I can remember the first time I got that real market rush, decades ago. It was my first visit to the fantastic central market in Barcelona, and we were there in early summer. I walked in to the hall and saw a whole stall loaded with more strawberries than I had ever seen in one place.
I was used to getting a few in a small containers, all very precious. Here the stallholder made a rough paper cone and scooped up a kilo’s worth, and it cost hardly anything. I ate the lot – they tasted sweet and warm as if they had just been picked in the sunshine – as I was wandering around the streets. The next day I went back and did the same, and then again the day after. It became one of the defining experiences of that visit.
Ever since then, I’ve always made a bee-line for the main market in any city. They’re all different, and each says something about the culture that created them. It said something to me when I realised that most of America didn’t have those classic open-air fruit and vegetable markets until the farmers’ markets started fairly recently, and those are usually limited, expensive and not year-round.
But Italy, when it comes to produce, has been a joy, even in the depths of winter. Artichokes, radicchio and the magnificently vibrant Romanesco broccoli have been the standouts – decorative and delicious – but there is much more to enjoy. Alongside that fresh farm produce is all the rest that goes with it: cheeses, meats, fish, pasta.
Italy does particularly well that kind of value-added food market I’ve seen in a few European cities now. I wish our market in Melbourne would follow suit. (I imagine the biggest complication would be our food laws).
With a value-added market, a number of the meat, fish and veggie stalls are also food shops where people convert that fresh market produce into meals and snacks while you wait. And you can buy a glass of interesting wine or beer to have with it, right there. Not as a special event, but as an everyday thing.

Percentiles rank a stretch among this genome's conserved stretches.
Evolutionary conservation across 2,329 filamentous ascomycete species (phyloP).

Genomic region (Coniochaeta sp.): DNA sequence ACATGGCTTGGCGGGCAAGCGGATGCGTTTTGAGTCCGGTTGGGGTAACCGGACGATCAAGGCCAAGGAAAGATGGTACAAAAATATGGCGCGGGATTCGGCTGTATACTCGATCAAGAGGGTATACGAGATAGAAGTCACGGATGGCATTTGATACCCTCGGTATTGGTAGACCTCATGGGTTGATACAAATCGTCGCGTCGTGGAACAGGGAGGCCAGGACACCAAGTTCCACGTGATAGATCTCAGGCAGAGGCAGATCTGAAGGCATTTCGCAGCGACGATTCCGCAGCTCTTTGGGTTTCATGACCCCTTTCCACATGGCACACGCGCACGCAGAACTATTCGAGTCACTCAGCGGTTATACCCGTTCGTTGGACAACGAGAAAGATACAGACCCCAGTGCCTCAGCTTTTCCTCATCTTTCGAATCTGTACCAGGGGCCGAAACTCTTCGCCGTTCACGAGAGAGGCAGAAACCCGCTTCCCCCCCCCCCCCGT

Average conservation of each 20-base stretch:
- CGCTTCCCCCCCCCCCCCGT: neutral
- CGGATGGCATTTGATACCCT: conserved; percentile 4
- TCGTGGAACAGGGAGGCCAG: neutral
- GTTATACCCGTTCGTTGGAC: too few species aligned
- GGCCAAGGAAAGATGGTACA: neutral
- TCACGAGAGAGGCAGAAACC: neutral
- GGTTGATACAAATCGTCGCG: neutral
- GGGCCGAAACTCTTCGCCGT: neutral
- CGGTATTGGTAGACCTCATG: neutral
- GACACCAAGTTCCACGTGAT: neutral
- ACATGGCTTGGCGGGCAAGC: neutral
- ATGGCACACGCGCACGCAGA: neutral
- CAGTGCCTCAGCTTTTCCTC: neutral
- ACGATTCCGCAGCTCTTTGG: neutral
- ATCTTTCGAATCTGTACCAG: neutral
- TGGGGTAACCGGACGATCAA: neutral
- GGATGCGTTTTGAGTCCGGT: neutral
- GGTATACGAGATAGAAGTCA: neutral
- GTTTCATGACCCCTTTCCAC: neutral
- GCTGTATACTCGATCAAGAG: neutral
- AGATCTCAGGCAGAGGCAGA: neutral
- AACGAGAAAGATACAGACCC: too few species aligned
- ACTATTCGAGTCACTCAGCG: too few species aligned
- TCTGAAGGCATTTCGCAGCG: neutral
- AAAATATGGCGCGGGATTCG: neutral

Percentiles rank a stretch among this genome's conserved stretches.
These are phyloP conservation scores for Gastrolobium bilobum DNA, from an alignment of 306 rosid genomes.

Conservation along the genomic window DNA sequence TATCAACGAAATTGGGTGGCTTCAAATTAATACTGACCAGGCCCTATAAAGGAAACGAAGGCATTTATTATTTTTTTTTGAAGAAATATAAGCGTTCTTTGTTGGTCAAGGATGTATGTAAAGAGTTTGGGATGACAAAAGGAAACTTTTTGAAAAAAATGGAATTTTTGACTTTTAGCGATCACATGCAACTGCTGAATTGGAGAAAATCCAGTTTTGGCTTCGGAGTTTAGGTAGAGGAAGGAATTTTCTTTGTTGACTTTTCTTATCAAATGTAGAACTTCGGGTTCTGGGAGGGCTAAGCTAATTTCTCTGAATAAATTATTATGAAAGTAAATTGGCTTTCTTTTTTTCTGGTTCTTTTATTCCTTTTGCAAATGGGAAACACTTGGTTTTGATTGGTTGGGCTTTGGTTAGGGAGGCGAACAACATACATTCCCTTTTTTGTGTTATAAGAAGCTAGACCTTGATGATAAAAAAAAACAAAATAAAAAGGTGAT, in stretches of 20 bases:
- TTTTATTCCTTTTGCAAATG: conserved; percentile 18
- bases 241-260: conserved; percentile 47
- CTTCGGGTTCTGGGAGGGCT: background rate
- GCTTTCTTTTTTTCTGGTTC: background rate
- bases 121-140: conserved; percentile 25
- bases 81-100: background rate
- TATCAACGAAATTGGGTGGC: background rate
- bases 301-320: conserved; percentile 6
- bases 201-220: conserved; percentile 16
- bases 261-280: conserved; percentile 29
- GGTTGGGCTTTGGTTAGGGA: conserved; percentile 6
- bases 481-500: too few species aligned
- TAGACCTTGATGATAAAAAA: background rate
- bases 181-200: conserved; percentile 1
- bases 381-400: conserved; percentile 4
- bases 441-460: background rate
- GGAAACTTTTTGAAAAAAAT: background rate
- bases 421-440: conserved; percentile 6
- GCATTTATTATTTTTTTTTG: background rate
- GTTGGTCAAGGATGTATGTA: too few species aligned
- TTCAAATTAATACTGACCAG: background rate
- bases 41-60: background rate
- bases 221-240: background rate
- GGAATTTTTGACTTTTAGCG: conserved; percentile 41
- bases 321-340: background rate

You stand or sit at a small bar at the stall, or at a central table, enjoying the buzz of the place as you eat. The stalls showcase the best they have by displaying the delicious possibilities of their produce, and letting you eat it there as a quick snack or take it home.
In the very best of them you can see them take the produce from the stall and cook it, so you know exactly what you’re getting and how fresh it is. Again, a standout for me was Barcelona, where we sat right next to a fish stall and had a plate of cooked clams with a herb sauce, grilled artichoke hearts and a glass of cava. Madrid, too, has a fantastic market that’s always packed.
This trip we have found it in Frankfurt (where we sampled the most delicious truffled goat’s pecorino) and Bologna, with some great offerings. In Bologna there was a stall selling organic meats (and doing a roaring trade) as well as interesting hamburgers and other meat dishes to order; a fish stall with all kinds of fish burgers and dumplings and salads, as well as simple offerings like fried prawns and calamari; a cheese stall where you could get a selection of their specialties; a pasta stall offering a range to take home or ready to eat at the bar, with a variety of sauces. And of course, interesting beers and wines.
And best of all was the packed hall with lots of happy people grabbing something simple, fresh and delicious – for now and for later, at home – without any fuss and without any of the extra prices restaurants have to add.
And the hero is always that wonderful produce.